SEPA Instruments Gaining Ground as End Date Looms

According to the gtnews 2011 Payments Survey, single euro payments area (SEPA)-related payments are gaining ground, within a global trend towards electronic payments (e-payments). Although they are still a minority of payments used on a regular basis, currently with 34% of respondents using SEPA Credit Transfers and 14% using SEPA Direct Debits (SDDs), both instruments are expected to grow in usage over the next three years: SCTs to 47% and SDDs to 34%. This may be as a result of the recent decision by European Commission (EC) to set the long-awaited end date for legacy domestic payment instruments: 1 February 2014.

Companies still lack a clear and agreed-upon understanding of the benefits SEPA can bring. It’s not a question if SEPA brings benefits – the real issue is how to calculate the benefits and align them with each company’s payments strategy.

The gtnews survey showed that the overarching trend is towards e-payments and away from cheques. Electronic payments (e-payments) are the vast majority used to make payments on a regular basis, given the large presence of wire transfers (87%). This is followed by cheques (62%), which are specific to some geographic areas, such as North America, Middle East and Asia-Pacific. The third and fourth placed most used payment methods are automated clearing house (ACH) credits (55%) and debits (47%), reinforcing the electronic nature of payment transactions today.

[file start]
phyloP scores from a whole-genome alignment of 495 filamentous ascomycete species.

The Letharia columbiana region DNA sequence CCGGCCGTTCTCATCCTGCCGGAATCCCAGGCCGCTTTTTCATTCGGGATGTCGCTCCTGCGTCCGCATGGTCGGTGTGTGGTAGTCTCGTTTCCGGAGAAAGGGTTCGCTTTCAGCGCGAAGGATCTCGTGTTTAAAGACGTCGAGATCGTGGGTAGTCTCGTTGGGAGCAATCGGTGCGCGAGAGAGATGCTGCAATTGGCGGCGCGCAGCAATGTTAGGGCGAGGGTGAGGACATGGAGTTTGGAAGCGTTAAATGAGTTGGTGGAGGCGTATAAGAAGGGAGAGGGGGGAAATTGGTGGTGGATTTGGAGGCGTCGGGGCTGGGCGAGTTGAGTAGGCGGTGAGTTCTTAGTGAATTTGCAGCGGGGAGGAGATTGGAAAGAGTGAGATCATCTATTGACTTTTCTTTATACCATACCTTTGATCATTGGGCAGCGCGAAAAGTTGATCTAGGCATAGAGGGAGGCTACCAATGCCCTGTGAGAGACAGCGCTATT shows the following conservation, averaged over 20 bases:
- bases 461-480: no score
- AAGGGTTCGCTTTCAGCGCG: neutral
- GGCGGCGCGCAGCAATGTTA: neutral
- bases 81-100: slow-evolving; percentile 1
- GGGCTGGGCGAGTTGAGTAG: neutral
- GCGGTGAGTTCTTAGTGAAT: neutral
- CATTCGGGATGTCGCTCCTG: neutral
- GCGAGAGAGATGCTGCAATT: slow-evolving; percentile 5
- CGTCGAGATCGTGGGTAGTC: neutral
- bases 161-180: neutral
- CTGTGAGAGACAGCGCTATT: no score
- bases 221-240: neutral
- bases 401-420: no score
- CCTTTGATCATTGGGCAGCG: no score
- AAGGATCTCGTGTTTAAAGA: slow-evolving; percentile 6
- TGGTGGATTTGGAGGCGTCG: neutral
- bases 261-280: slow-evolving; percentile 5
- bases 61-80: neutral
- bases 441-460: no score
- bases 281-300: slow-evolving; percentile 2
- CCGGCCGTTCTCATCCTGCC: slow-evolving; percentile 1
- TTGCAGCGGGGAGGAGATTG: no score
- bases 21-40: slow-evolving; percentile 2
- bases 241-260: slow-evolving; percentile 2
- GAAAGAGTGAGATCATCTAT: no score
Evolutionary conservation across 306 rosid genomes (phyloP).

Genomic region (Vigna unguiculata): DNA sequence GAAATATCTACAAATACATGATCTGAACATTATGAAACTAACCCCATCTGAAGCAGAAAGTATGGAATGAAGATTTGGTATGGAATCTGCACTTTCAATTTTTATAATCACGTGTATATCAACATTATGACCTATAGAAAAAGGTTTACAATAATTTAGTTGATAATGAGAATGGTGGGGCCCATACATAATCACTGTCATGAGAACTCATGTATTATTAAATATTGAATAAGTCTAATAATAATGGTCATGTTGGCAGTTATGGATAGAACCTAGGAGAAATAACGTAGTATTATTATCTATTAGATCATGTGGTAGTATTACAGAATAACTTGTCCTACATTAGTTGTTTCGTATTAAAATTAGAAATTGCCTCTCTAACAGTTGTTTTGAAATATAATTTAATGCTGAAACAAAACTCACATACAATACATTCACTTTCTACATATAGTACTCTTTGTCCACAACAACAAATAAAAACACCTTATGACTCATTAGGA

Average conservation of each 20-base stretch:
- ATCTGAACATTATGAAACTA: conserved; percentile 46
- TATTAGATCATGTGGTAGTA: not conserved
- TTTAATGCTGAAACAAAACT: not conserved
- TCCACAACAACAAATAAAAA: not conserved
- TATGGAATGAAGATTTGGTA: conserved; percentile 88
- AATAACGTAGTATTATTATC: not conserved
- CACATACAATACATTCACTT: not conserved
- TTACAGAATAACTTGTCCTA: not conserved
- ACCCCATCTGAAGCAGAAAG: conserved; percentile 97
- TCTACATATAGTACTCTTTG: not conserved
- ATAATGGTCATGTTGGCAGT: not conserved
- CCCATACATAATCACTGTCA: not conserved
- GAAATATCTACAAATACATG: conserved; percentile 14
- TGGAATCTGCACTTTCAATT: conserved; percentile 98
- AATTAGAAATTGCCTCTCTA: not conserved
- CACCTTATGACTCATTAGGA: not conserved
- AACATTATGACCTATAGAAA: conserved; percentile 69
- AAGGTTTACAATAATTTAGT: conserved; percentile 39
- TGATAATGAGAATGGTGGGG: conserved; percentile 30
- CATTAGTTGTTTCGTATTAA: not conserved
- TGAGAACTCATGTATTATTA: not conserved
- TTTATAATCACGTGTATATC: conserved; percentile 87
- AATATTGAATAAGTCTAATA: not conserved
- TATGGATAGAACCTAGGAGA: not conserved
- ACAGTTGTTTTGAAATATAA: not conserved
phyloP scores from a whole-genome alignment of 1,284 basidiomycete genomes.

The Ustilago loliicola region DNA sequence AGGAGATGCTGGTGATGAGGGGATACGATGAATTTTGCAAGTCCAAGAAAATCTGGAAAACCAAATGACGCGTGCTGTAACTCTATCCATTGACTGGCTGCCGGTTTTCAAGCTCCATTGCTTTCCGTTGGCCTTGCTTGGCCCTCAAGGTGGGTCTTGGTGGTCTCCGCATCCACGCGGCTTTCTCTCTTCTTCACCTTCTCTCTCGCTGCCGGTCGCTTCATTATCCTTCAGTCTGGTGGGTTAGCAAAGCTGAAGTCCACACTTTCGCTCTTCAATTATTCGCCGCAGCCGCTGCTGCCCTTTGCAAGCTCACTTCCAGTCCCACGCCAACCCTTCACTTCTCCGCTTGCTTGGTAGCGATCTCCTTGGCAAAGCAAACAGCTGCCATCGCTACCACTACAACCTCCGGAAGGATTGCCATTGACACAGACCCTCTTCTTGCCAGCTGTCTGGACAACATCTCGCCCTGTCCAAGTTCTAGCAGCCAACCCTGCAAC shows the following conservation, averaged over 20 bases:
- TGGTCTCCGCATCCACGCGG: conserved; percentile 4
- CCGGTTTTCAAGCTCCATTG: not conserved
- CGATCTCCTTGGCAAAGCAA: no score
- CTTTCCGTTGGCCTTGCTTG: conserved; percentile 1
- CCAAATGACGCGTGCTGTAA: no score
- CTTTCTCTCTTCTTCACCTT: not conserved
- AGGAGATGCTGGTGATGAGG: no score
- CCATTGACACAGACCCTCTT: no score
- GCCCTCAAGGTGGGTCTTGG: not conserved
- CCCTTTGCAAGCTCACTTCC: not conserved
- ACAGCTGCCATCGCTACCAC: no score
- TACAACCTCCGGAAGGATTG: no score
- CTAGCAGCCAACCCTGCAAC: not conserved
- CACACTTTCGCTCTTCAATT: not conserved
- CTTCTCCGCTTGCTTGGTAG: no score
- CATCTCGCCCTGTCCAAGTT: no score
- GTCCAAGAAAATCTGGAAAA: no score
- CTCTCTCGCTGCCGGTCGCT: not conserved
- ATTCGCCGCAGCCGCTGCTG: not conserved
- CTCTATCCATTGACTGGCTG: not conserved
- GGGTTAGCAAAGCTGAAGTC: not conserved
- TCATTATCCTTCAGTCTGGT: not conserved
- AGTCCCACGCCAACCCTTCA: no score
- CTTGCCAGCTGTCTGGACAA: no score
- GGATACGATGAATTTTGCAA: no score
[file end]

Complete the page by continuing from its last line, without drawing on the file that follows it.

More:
“When money must be sent fast, a bank wire transfer is often the best option,” says Enrico Camerinelli, contributing editor, gtnews. “In addition, payments made this way are more certain, as banks only send money if the sender has available funds. They are often used for important and high value transactions.”

The gtnews 2011 Payments Survey surveyed 312 corporate treasurers in October and November 2011.

Key findings include:

  • Treasury has a good control over payment initiation in 60% of the respondent population, which report that less than five business units can initiate payments independently.
  • The highest proportion of survey respondents (45%) reported that treasury only employs one or two technology systems to access and use payment information; only 7% report using 10 or more systems.
  • The use of SWIFT services for payment processes is not prevalent, although they have a small edge (52% report using SWIFT, while 48% do not). Fast-growing, emerging regions, such as Asia-Pacific, CEE and Middle East/Africa, are more actively adopting SWIFT.


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